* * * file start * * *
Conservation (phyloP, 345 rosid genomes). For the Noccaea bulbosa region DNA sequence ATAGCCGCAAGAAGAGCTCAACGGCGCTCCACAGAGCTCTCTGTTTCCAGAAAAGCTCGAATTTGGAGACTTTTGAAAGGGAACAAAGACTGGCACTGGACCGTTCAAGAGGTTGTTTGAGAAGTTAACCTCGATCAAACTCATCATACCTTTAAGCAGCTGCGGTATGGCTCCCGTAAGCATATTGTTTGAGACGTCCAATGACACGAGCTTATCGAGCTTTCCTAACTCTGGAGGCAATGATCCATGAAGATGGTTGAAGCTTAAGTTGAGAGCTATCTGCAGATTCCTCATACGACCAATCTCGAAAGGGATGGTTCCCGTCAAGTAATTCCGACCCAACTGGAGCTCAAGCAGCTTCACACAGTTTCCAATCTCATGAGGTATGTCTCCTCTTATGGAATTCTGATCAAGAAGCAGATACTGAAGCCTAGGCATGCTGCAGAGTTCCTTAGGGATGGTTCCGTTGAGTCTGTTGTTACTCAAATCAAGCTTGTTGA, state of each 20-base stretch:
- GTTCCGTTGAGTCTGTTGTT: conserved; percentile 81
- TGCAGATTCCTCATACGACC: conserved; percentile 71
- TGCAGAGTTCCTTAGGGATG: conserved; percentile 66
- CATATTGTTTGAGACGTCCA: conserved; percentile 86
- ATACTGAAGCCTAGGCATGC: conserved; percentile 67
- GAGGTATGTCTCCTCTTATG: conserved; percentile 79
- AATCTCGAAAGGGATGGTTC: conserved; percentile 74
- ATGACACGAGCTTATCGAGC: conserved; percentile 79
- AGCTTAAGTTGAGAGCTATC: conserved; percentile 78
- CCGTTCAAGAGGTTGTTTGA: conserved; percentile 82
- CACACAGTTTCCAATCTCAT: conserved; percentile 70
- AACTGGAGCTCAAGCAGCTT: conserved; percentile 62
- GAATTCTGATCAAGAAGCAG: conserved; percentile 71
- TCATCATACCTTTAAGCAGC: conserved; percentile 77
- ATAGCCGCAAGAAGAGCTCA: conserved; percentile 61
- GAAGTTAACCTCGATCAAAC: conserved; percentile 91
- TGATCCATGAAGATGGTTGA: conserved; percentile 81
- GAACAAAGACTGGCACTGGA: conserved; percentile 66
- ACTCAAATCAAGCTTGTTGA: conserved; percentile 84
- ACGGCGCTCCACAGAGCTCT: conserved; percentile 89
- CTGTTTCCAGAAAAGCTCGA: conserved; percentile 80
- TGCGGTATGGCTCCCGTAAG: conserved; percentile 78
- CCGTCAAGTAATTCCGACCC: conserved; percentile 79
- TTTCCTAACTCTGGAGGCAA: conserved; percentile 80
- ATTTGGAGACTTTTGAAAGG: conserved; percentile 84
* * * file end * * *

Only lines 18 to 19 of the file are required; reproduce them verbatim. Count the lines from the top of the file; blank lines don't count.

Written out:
- TGATCCATGAAGATGGTTGA: conserved; percentile 81
- GAACAAAGACTGGCACTGGA: conserved; percentile 66